High v.s. Low Valuation: A Comparison for Founders

Startup valuation, like most of the business world, is part science and part art. In a nutshell, valuation is our forecast to where the company is heading. This means no matter how structured your valuation is, it is still negotiable. Investors, or you, might reason that the forecasts is overestimated or underestimated, affecting your final valuation number significantly.

With this in mind, you should carefully consider whether you should be aiming at a high or low valuation number. At first sight, the answer may seem very clear: I am selling part of my company for money and therefore I should charge as much as I can. Walking through the consequences, however, will show you that it is a strategic decision with long-term consequences.

“Your incentive as a founder to increase or decrease the
startup’s valuation varies based on your long-term strategy”

This article is a quick walkthrough to the most affected factors that come to play: the expectations from the company, the ownership structure, and the potential for future investments. Both founders and investors care deeply and behave differently with changes in these factors.

  1. Expectations from the Company

Higher valuation directly means higher expectations from the company. High valuation could be due to forecasting that the company is going to conquer and break huge milestones. It could also be due to being too optimistic about the industry’s future and predicting the startup will grow along. Either way, the valuation of the startup is a reflection of the expectations from it.

“It’s simply to say that managers and investors alike must understand that accounting numbers is the beginning, not the end, of business valuation.” – Warren Buffett –

High valuations usually drive the founders to aggressive strategies to meet the high expectations. The business might be doing too well from comparing companies, but investors will be frowning if the business is significantly under the expected threshold.

To avoid such a stressful environment, founders should aim at getting the valuation “just right.” Startups need to enjoy healthy, long-lasting growth. Aggressive strategies might work for the short term, but basing the startup’s entire future on it is too risky. Low expectations too destroy morale and may prevent the startup from reaching its true potential. Being realistically optimistic in your forecast is the key.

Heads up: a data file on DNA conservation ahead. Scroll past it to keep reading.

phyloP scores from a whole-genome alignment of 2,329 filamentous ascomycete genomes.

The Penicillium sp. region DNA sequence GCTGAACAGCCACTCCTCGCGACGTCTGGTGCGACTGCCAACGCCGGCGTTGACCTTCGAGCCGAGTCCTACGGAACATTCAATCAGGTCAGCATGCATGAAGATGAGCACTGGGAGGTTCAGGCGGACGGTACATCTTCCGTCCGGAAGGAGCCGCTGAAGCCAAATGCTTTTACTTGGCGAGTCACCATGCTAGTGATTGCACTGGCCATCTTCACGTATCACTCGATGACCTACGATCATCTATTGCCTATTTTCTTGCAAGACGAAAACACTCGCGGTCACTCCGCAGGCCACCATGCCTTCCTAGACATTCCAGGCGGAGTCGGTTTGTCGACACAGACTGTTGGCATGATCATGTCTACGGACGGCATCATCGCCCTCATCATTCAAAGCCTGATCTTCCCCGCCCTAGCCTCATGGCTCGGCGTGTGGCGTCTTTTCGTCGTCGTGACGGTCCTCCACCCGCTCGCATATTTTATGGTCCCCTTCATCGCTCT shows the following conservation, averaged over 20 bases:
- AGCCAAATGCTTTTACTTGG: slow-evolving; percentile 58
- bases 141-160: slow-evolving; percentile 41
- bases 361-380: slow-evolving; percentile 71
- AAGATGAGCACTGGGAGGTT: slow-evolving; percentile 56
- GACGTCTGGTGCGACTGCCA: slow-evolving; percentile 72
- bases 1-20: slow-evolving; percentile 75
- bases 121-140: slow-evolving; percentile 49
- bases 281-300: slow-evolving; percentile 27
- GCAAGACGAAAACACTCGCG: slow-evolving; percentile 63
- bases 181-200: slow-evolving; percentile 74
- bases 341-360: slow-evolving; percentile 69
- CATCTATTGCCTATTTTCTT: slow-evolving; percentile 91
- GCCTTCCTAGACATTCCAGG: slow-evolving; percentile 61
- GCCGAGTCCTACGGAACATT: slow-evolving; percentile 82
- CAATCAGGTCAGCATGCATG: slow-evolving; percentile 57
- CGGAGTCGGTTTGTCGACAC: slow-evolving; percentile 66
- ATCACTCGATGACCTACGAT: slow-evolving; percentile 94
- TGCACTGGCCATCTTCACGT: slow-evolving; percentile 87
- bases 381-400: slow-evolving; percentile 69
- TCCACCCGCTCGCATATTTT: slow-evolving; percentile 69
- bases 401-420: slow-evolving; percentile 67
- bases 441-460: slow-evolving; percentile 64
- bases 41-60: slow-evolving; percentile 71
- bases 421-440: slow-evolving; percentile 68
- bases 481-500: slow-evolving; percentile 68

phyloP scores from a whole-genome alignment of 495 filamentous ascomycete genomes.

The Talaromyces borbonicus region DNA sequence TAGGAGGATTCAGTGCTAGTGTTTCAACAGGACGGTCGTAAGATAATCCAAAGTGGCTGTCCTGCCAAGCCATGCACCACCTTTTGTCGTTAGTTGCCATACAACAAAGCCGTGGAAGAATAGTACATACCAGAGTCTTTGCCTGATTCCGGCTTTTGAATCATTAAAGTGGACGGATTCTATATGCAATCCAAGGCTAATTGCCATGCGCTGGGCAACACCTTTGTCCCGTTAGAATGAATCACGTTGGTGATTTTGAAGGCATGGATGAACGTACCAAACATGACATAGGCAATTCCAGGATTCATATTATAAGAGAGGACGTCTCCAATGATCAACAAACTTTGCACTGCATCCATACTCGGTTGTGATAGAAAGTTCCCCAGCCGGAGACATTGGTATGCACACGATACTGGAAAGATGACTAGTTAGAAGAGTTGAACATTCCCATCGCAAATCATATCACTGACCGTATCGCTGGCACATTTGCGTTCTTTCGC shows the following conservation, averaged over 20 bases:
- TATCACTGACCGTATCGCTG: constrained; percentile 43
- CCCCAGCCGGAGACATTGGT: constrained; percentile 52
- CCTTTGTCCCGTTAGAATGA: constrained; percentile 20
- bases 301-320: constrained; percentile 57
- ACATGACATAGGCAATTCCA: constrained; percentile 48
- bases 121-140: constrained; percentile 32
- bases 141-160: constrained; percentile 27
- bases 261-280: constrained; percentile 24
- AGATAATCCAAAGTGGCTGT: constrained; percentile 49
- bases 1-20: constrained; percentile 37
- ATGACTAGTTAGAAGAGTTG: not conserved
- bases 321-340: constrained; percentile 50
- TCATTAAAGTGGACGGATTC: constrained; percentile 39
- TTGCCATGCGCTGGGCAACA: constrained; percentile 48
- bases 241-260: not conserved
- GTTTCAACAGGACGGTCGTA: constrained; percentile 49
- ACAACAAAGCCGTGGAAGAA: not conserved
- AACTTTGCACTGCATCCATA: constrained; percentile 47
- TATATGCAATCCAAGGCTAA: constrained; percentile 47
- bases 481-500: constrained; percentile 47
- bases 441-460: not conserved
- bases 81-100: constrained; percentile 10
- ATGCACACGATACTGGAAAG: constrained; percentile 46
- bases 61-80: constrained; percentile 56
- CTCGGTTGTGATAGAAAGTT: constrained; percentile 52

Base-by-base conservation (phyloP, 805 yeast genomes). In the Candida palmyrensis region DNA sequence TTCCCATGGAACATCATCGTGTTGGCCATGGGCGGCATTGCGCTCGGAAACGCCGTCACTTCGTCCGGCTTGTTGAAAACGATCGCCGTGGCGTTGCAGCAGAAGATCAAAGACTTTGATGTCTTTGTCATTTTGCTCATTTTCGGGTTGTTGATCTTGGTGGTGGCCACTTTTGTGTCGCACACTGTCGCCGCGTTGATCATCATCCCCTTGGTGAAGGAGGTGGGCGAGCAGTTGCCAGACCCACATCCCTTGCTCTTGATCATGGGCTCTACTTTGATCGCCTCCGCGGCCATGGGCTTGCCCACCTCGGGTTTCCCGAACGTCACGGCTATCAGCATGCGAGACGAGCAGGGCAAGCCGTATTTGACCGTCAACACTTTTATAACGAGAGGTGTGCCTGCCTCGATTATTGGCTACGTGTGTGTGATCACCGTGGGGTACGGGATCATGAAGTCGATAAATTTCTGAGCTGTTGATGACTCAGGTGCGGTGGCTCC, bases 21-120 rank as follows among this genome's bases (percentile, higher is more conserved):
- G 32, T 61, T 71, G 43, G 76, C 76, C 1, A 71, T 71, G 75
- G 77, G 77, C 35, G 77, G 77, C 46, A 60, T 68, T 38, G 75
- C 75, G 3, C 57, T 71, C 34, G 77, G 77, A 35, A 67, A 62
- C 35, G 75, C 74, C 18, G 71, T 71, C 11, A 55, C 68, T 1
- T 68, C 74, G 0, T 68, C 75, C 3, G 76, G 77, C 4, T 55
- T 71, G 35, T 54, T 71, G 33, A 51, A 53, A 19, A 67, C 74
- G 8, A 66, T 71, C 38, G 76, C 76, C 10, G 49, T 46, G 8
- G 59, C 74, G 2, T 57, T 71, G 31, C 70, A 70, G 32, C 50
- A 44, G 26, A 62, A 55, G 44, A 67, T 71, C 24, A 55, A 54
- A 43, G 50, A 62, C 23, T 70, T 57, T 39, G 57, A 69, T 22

1. The Ownership Structure

Normally the valuation and the fund amount are negotiated independently. If the amount raised is fixed, increasing the startup valuation means the investor gets less equity. This is why, generally speaking, investors are better off by driving the valuation down.

To the founders, raising capital dilutes their ownership. They start by 100% ownership and control over the company, and with every fundraise round their ownership decreases. Therefore, they are better off agreeing on a high valuation to sell less of their company.

Nevertheless, there is a vital factor that comes into play and founders should not ignore. Venture capital firms, angels, or other types of investors usually provide support and go the extra mile for their startups. After all, every startup they invest in is part of their portfolio and they care about its success. Getting on the right foot with the investor with enough equity stake at your startup is vital for future collaboration and support. If they own a low percentage of your startup, they have an incentive to give less time to your startup and more to the rest of their portfolio.

The ownership structure should give everyone, including founders, enough incentive to do whatever it takes for the startup’s success. It’s no different from salaries and employees’ benefits. Founders should not seek extreme valuations especially when they expect to count on their investors.

  1. Future Investments

Before seeking high or low valuation, you should take into consideration the future plans for the startup. Your plans may include seeking future funding rounds or to be acquired, both of which depend on your valuation.

High startup valuation gives the room for future funding rounds, since founders still have enough equity to sell. If you give your early investor too much equity on the first round, it will drive future investors away.

Low startup valuation is a better strategy if you’re not looking for future rounds and instead seeking an acquisition. Setting the startup’s valuation at a reachable price for potential acquirers is key to a successful exit.

Final Thoughts

It is understandably tempting to accept, or negotiate, high valuation as a founder. It gives you and your team a sense of validation about the startup and what you’re doing, not to mention the potential media exposure and the leads coming from it.

This is only one path to go. It is definitely great for the short-run. It may be even the best for the long-run. The key is to match your decision for valuation with your vision for the future, including aligning your startup’s stakeholders with this vision.

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